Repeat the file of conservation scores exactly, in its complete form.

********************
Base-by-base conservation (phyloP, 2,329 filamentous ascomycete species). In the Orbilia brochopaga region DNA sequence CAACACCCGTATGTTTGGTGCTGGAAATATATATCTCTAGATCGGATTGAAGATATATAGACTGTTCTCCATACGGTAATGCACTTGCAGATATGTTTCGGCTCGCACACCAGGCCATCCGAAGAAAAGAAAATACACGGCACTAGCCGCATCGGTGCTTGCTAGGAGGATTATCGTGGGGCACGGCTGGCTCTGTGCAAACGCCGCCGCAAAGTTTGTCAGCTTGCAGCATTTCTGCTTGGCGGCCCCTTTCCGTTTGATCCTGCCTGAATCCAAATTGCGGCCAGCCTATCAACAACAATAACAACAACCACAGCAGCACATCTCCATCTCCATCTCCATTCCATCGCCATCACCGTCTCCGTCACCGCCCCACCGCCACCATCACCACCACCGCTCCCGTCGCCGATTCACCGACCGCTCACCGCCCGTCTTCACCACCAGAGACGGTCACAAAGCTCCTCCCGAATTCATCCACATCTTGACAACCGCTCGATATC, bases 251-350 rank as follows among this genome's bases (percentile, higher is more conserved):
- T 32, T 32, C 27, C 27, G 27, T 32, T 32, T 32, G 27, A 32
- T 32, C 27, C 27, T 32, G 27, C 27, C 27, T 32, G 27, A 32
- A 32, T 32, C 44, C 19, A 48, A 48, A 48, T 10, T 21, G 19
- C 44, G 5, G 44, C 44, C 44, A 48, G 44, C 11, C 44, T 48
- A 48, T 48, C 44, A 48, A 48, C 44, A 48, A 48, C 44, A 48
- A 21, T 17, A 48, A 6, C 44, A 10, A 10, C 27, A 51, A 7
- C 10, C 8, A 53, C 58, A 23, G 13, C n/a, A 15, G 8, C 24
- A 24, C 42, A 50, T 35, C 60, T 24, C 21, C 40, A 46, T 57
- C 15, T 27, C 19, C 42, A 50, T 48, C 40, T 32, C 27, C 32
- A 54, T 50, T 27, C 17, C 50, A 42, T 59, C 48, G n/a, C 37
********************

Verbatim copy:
Base-by-base conservation (phyloP, 2,329 filamentous ascomycete species). In the Orbilia brochopaga region DNA sequence CAACACCCGTATGTTTGGTGCTGGAAATATATATCTCTAGATCGGATTGAAGATATATAGACTGTTCTCCATACGGTAATGCACTTGCAGATATGTTTCGGCTCGCACACCAGGCCATCCGAAGAAAAGAAAATACACGGCACTAGCCGCATCGGTGCTTGCTAGGAGGATTATCGTGGGGCACGGCTGGCTCTGTGCAAACGCCGCCGCAAAGTTTGTCAGCTTGCAGCATTTCTGCTTGGCGGCCCCTTTCCGTTTGATCCTGCCTGAATCCAAATTGCGGCCAGCCTATCAACAACAATAACAACAACCACAGCAGCACATCTCCATCTCCATCTCCATTCCATCGCCATCACCGTCTCCGTCACCGCCCCACCGCCACCATCACCACCACCGCTCCCGTCGCCGATTCACCGACCGCTCACCGCCCGTCTTCACCACCAGAGACGGTCACAAAGCTCCTCCCGAATTCATCCACATCTTGACAACCGCTCGATATC, bases 251-350 rank as follows among this genome's bases (percentile, higher is more conserved):
- T 32, T 32, C 27, C 27, G 27, T 32, T 32, T 32, G 27, A 32
- T 32, C 27, C 27, T 32, G 27, C 27, C 27, T 32, G 27, A 32
- A 32, T 32, C 44, C 19, A 48, A 48, A 48, T 10, T 21, G 19
- C 44, G 5, G 44, C 44, C 44, A 48, G 44, C 11, C 44, T 48
- A 48, T 48, C 44, A 48, A 48, C 44, A 48, A 48, C 44, A 48
- A 21, T 17, A 48, A 6, C 44, A 10, A 10, C 27, A 51, A 7
- C 10, C 8, A 53, C 58, A 23, G 13, C n/a, A 15, G 8, C 24
- A 24, C 42, A 50, T 35, C 60, T 24, C 21, C 40, A 46, T 57
- C 15, T 27, C 19, C 42, A 50, T 48, C 40, T 32, C 27, C 32
- A 54, T 50, T 27, C 17, C 50, A 42, T 59, C 48, G n/a, C 37